• Transferring Embryos to the Uterus: Typically 1-4 embryo(s) (depending on the female age) are painlessly transferred into the uterus. Success for this part of the procedure depends on the delicate placement of the embryos below the top of the endometrial cavity. The embryo transfer catheter is loaded with the embryo(s) and it is put through the cervical opening up through to the upper part of the uterine cavity. The embryos are then gently released out of the catheter into the endometrial lining. There is no restriction on activity after the transfer, there is no scientific evidence that resting increases the chance of pregnancy.
  • Test for Pregnancy: About 11 days after the transfer, a blood test is done to see if the cycle was successful.
Yes, recent research has shown no increased risk of prematurity, pregnancy hypertension, extended delivery, need for C-section, or other delivery complications, and children resulting from IVF have the same incidence of birth defects as children who are conceived naturally. There are slightly elevated numbers of miscarriages among IVF mothers, but this may be due to the close monitoring of these woman, versus woman in the general population that may not have been aware of their pregnancy prior to (or following) their miscarriage. However, this assumes all critical factors are the same such as age, number of births, exposure to carcinogens, condition of the mother’s body and uterus. This does not take into account if the mother has twins or triplets with IVF, which elevates many risks including increased miscarriage rate, low birth weight, prematurity, abnormal presentations, prolapse of umbilical cord, placental abruption, fetal distress and bleeding after delivery.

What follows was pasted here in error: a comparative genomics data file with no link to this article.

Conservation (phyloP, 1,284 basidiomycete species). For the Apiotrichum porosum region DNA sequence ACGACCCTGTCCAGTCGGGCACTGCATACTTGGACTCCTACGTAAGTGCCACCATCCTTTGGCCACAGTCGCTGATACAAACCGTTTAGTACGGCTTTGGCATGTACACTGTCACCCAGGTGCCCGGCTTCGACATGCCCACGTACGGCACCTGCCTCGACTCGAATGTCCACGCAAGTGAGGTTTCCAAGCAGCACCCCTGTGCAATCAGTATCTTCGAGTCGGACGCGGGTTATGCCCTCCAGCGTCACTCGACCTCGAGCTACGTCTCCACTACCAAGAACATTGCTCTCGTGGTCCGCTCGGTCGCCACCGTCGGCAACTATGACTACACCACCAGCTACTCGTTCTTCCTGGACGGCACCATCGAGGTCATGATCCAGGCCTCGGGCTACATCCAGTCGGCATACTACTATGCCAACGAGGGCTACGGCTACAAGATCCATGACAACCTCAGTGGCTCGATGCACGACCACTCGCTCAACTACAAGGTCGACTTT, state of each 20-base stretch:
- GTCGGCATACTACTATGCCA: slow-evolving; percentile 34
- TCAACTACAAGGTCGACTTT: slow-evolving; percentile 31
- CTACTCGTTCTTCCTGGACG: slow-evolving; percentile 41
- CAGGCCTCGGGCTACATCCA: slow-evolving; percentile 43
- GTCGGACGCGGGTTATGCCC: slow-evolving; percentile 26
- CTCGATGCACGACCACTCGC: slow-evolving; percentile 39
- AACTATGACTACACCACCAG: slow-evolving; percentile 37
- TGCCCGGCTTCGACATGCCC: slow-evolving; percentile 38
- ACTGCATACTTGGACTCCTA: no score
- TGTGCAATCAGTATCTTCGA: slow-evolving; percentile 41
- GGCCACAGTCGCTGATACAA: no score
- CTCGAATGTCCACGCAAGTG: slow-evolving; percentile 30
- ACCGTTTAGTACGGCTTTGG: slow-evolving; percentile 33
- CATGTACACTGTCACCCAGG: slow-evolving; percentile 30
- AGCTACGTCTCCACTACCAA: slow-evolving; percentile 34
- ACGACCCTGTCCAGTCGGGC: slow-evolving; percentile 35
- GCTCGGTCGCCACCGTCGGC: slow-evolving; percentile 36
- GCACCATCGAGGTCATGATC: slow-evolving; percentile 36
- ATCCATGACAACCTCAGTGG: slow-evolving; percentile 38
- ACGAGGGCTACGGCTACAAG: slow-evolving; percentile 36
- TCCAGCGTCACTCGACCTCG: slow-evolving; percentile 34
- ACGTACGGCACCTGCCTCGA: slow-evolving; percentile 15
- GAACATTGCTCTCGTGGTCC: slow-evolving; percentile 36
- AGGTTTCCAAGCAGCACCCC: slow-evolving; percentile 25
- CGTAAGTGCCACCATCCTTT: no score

Successful IVF pregnancies have a higher rate of multiples than the general population. About 67% of IVF pregnancies result in a single baby, that result in a live birth, about 50 percent are singletons, 30% are twins and less than 3% are triplets or more. This is compared to the naturally conceived multiple rate of 1%. In IVF procedures, the step where the sperm penetrates the ovum is achieved in the lab to increase the odds of success of pregnancy. Because many couples have multiple successful embryos implanted, the chance of more than one of them implanting is higher.
It will decrease the number of eggs of course, but fortunately there does not appear to be a significant reduction in the chance for pregnancy.
No. Which ovary ovulates in a given month is entirely random.
No. One in three fertile women have a uterus that is tilted backwards. A tilted uterus does not impair a woman’s fertility.
The fertile period is the time during which sex can lead to a pregnancy. Most pregnancies can be attributed to sexual intercourse during a 6-day period ending the day of ovulation.
Loss of semen from the vagina is quite normal after intercourse. Although semen leaks out of the vagina, enough remains to swim up to the fallopian tube.